I read that a lot of people use sopping wet paper towels for juveniles, but I don't like these as hatchling crickets and aphids etc just drown on it. The tile-in-the-middle of water method keeps the bugs alive.

I would imagine that you will have to keep the compost very damp in a terrestrial tank. It may work well to tilt the the tank or use a drainage layer to create a small pool and damp bank for the toads to soak in.

Mine did their first poos this morning!

How big are yours? Mine are about 10-12mm SVL. They handle D. hydei flies easily.

C
 

froggy

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How are your toads coming along, Niels?

Here are some pics of mine - they are VERY greedy and eat crickets etc almost every day. They receive bright full-spectrum light and also have a UVB tube (reptisun 10.0), both of which filter though a plastic mesh. I already have more newly hatched tadpoles (see photo), which I have left in the adult tank (there are only 5-10 this time) to see how they do.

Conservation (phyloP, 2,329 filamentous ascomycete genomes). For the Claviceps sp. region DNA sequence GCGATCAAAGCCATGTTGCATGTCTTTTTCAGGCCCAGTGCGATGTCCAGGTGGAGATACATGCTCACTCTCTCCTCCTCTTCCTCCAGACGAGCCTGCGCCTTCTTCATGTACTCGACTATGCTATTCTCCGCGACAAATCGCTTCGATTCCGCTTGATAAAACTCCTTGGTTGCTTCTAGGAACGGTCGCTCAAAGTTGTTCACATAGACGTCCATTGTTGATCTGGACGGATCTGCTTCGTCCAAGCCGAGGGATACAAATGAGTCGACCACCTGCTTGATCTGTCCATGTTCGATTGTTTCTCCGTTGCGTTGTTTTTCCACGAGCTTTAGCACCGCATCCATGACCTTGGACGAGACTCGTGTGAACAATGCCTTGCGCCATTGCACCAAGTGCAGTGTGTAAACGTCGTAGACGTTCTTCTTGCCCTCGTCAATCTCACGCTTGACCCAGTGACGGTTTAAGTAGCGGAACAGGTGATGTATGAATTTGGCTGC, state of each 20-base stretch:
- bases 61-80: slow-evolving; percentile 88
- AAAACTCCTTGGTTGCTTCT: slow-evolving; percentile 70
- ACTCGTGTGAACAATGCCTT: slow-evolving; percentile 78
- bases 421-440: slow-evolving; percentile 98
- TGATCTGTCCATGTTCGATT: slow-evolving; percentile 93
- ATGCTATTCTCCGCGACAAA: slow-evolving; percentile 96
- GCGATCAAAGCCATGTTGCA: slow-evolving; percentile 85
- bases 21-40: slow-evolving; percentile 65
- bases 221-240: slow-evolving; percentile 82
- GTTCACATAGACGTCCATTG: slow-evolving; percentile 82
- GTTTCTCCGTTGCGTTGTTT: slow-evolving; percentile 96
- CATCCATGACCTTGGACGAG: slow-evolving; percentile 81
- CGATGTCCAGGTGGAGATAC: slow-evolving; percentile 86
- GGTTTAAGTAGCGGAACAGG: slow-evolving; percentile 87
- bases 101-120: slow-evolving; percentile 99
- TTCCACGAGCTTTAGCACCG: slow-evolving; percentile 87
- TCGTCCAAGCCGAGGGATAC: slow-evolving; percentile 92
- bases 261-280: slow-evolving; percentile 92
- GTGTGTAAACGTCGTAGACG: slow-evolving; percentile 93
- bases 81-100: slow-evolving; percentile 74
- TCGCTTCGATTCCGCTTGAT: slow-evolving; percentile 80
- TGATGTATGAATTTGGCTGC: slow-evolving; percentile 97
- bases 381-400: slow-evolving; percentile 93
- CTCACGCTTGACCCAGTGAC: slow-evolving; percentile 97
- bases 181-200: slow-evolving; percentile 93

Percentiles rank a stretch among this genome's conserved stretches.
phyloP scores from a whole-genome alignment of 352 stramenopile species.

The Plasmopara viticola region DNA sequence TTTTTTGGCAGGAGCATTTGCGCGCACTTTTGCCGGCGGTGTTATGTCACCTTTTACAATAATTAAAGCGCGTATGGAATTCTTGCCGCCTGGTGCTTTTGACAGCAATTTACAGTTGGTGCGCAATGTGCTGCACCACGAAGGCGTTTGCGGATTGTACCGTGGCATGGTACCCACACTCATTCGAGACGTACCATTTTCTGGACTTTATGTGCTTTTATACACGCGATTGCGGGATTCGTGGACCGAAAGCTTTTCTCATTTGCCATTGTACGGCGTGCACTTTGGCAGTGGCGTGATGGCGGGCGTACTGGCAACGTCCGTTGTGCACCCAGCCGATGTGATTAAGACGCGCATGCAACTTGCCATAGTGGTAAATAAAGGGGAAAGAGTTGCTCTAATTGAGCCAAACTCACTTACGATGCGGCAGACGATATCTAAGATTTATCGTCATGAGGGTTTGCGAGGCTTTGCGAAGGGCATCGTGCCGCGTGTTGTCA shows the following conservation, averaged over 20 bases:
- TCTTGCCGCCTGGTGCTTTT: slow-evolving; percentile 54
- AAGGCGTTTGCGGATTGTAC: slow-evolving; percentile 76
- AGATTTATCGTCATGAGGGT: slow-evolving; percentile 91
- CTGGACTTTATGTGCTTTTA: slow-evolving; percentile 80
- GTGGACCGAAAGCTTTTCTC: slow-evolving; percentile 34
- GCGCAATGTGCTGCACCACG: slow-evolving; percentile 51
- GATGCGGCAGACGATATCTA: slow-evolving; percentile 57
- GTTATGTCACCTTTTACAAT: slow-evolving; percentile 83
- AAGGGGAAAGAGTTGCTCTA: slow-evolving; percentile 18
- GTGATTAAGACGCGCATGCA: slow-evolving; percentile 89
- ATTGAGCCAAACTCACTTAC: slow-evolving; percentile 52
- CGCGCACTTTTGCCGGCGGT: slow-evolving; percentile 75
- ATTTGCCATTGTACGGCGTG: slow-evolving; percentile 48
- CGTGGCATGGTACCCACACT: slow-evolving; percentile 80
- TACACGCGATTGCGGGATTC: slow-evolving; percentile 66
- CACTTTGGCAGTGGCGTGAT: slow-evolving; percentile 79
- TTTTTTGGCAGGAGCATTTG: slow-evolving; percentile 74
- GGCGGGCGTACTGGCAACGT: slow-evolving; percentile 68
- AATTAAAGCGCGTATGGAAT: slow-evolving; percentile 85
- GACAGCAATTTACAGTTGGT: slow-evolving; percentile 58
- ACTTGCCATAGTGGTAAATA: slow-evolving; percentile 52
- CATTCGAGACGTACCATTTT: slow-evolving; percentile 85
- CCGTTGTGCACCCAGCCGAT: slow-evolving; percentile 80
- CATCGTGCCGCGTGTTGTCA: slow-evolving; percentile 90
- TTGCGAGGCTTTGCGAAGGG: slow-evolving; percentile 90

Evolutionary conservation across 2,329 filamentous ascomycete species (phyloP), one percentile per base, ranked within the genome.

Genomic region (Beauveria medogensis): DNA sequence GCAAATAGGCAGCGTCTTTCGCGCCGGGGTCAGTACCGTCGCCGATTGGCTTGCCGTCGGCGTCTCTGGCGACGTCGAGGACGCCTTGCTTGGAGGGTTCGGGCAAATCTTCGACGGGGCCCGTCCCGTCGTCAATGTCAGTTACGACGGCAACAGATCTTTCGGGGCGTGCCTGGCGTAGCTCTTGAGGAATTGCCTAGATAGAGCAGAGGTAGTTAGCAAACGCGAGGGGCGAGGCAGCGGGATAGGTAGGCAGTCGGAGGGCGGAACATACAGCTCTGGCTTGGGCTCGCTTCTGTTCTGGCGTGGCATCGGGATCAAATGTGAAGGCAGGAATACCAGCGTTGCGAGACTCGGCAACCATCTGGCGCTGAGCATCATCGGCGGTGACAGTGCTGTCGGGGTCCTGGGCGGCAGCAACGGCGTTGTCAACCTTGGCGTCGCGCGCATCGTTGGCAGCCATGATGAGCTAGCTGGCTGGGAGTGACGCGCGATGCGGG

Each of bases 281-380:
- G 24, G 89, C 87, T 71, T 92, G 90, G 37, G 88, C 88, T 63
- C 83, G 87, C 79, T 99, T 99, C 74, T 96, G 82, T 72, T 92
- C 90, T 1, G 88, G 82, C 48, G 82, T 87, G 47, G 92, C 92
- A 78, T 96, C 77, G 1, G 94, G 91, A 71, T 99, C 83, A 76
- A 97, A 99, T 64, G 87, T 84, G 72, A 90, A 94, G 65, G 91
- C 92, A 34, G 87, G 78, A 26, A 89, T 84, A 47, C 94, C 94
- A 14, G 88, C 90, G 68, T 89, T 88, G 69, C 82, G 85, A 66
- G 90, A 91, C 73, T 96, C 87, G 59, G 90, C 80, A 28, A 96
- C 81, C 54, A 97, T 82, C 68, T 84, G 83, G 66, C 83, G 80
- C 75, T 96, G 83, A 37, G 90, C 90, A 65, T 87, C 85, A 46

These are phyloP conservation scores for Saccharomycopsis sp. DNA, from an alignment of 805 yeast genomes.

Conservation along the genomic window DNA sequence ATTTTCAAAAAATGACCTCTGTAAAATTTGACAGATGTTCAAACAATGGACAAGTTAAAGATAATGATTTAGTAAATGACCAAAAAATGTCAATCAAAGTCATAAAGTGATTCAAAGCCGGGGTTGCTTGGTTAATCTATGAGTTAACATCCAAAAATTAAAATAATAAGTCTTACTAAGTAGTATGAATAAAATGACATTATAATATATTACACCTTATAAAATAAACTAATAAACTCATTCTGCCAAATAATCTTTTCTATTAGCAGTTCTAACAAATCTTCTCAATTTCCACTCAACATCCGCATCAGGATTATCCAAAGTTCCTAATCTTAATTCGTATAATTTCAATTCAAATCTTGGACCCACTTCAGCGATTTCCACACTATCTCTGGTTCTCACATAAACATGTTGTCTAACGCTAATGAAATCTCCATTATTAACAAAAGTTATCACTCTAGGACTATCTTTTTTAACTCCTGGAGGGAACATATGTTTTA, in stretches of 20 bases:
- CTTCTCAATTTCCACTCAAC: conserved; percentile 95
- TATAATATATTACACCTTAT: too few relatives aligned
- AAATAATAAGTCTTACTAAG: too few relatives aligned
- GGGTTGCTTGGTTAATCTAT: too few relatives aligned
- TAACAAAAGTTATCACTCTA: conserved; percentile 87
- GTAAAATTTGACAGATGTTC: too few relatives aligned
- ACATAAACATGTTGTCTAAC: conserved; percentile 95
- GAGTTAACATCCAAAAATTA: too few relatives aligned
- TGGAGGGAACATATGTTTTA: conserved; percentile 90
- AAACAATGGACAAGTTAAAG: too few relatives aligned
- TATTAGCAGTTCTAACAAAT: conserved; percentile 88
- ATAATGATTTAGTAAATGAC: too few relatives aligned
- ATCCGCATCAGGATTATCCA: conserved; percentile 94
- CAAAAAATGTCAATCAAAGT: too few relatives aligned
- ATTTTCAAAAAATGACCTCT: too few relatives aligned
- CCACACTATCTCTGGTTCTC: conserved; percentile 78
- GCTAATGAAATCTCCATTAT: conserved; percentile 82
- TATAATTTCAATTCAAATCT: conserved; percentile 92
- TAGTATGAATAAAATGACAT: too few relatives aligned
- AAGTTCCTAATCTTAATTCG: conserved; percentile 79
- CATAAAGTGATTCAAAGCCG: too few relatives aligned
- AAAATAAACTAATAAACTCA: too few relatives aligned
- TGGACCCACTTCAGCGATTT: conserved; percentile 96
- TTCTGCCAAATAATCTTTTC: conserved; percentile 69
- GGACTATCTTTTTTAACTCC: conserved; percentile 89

Also, I 've attached a photo of the adults' tank for the sake of it. I stopped using RUBs as I had problems with escapes - the lids do not seal at all on these, which is something to bear in mind for small amphibs!

C
 

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froggy

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Some more pics. The toadlets are eating and growing well and are now in deeper water, which makes keeping it clean a lot easier.

C
 

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mwebber

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Great pics guys,
I remember when I first put my fbt's into a large open plan tank and they went crazy with breeding and it was great because they develop so fast. Definitely one of the easiest and best starter pets for breeding, however I never took note of how long the green colour took to develop, I was wondering did anyone take note?
It is also shock when you first see the adults consume the tiny dark mets, however this may cause controversy but the adults colours suddenly started to come out really well after consuming some of the mets, probably because of the high carotene fish flakes I used to feed them.